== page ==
Referred to as The Wildcatter’s Bible, The Iron Orchard was a classic Texas novel. It spans three decades of the life and inner workings of the oil industry in the Permian. Written in 1967 by Edmund Van Zandt under the pseudonym of Tom Pendleton. The Van Zandt’s were a prominent Fort Worth family and fearful of his tell-all story, he wrote under the alias so he could remain unknown and not under that shadow.
Van Zandt started out as a roustabout and worked hard in the tough conditions of the industry on which he based the book. He wanted to be a writer, but before he had the opportunity, World War II broke out and he was deployed overseas. Upon his return, he attended law school at Southern Methodist University, but realized courtrooms were not his passion and returned to the oil field.
For years, this incredible literary piece of work was thought to make it to the big screen. Time passed, life happened and even Hollywood had adapted it at one time, but nothing ever came of it. Fast forward to 2014, in comes director and Midland, Texas native, Ty Richards. I had the pleasure of interviewing Richards the week after The Iron Orchard’s first big premiere weekend.
Richards was initially captivated by The Iron Orchard because it captured the history of the independent oil man in a really honest way. It was a sign of the times in post-war America. The West Texas oil man is that mythic figure that has been noted in other books and films, but it has never been a central figure. “It was my hope to be able to adapt that in an effective way to the screen. I wanted to be the one to tell that story. It was important to me because my grandfather worked the oil field in the 1930s and followed the similar trajectory to the main character of this book. The whole post-great depression era was in my grandfather’s story too. It was inspirational to me to tell that side of it and honor that in a way,” says Richards.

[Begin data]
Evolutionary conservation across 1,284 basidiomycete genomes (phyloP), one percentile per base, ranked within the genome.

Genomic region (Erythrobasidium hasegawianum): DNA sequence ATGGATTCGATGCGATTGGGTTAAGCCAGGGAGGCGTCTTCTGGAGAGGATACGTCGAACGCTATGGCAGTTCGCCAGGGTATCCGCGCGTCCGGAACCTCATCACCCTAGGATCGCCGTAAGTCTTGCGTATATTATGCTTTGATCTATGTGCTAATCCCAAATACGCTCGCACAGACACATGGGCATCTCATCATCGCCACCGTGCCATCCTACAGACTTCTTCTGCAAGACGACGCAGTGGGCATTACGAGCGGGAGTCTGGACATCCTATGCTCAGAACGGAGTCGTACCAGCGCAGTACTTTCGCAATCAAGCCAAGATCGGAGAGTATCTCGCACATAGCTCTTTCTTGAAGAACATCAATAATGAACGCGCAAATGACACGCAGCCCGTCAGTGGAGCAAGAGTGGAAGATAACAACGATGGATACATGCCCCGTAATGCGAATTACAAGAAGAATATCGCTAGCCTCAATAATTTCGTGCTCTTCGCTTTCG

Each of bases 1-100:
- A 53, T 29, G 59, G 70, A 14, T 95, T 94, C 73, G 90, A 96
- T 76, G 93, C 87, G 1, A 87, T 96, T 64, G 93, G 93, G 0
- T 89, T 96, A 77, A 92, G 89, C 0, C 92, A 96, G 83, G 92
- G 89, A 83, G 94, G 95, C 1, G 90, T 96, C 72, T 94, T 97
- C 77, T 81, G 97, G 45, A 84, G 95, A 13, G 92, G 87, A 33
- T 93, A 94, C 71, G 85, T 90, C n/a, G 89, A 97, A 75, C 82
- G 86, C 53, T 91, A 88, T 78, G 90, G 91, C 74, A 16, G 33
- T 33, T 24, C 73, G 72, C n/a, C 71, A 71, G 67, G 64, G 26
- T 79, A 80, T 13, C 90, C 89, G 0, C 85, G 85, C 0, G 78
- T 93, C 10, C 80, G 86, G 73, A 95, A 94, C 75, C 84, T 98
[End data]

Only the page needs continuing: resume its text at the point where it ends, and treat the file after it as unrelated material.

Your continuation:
Richards partnered with the children of Van Zandt, optioned the rights to the book and bought the movie rights, on the handshake deal that he would honor the book to the best of his ability. Aside from one big blowout scene with a budgetary constraint situation, it’s really close. “I feel like we’ve done a really strong adaptation that follows the book and its trajectory. What is carved out of the book is pretty accurate,” says Richards.
The film was totally financed and accomplished through industry contacts and independents in the industry. This is a movie of the people and by the people. Richards thought this was a wonderful story, which was put in an interesting light back then and currently, today. Looking back and forward, at any given time, oil has been and will continue to be a controversial topic. Back in 2013, when Richards went to his contacts in West Texas for financing, he was reminded that this book was beloved and to accurately follow it, would result in the budget climbing quickly. It took several years to obtain financing and money was a challenge. It became easy to see why independent movie makers did not take on projects of this caliber.